Inspection cameras: In order to build and maintain water and sewer lines, many utilities use inspection cameras that can travel inside of the pipes so that technicians can see any cracks, breaks or blockages. Law enforcement could apply these cameras when needed in an emergency to locate and help rescue persons from confined spaces such as caves, wells and collapsed structures.
Digital imaging: In the 1990s, law enforcement began using surveyor tools such as the electronic “total station” to assist in the accurate and to scale measurement of mapping and diagramming both accident and crime scenes. Today, these systems have advanced and can provide laser 3D imaging and modeling. The result is an immersive 3D image from which the user can look at the scene from many different points of view and angles, as well as accurately measure the distance between any two points in the scanned scene.
Access control: It’s time for your town’s annual parade or street party. Your department has to block off a section of streets and intersections and keep out vehicle traffic for the safety of pedestrians. Wooden sawhorses are easily moved or just driven over and concrete “Jersey” barriers are not practical. Is there another alternative? Consider the heavy dump trucks, trash collection trucks, traffic cones and striped road construction barrels in your sanitation and street departments. The trucks can be quickly parked in streets and intersections with a line of construction barrels on the side facing on-coming traffic and each corner spotted with a tall traffic cone. This will effectively block vehicle traffic, but still safely allow pedestrians to enter and exit the area. The trucks and barriers can then be removed just as quickly at the conclusion of the event.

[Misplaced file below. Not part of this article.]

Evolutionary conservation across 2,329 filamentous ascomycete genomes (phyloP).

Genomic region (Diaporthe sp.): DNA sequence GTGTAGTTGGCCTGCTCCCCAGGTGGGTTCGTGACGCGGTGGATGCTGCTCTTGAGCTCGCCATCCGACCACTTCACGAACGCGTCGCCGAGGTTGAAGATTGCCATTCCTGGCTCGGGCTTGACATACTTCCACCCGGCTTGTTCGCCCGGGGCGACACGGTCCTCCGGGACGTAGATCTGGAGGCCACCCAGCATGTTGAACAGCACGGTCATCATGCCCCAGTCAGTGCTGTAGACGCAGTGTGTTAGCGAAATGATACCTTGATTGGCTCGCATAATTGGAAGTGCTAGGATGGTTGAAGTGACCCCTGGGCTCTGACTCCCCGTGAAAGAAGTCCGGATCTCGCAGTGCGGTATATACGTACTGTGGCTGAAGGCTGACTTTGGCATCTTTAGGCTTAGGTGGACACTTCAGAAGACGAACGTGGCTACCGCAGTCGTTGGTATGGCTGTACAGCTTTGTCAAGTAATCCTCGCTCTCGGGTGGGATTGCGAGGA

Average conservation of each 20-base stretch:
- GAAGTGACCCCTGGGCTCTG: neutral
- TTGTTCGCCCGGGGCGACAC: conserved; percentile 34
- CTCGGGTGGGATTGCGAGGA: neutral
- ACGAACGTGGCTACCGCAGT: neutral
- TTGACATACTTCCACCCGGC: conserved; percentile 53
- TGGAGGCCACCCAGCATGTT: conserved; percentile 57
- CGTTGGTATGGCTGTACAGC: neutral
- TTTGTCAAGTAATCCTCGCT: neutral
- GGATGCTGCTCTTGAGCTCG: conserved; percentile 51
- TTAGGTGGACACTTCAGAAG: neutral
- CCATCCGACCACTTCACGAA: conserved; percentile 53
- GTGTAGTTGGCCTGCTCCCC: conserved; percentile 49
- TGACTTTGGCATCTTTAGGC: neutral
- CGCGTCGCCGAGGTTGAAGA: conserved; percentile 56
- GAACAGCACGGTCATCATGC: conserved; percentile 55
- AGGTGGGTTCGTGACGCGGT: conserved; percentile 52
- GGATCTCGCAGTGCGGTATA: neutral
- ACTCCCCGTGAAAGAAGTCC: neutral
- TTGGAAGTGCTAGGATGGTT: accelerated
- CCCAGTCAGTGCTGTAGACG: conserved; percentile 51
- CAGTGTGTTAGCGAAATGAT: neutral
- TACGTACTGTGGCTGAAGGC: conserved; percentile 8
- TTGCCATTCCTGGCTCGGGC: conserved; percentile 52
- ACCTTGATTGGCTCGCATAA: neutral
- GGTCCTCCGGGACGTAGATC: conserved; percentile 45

A law enforcement response to an incident may require the use of equipment the department does not own or is not typically used by law enforcement agencies. By keeping the lines of communication open with other city and county agencies, officers may be able to access specialized equipment to resolve an unusual occurrence. The items mentioned in this article are from the author’s personal experiences. This is by no means a complete list and you should use your creativity to seek out specialized resources available to you and your department.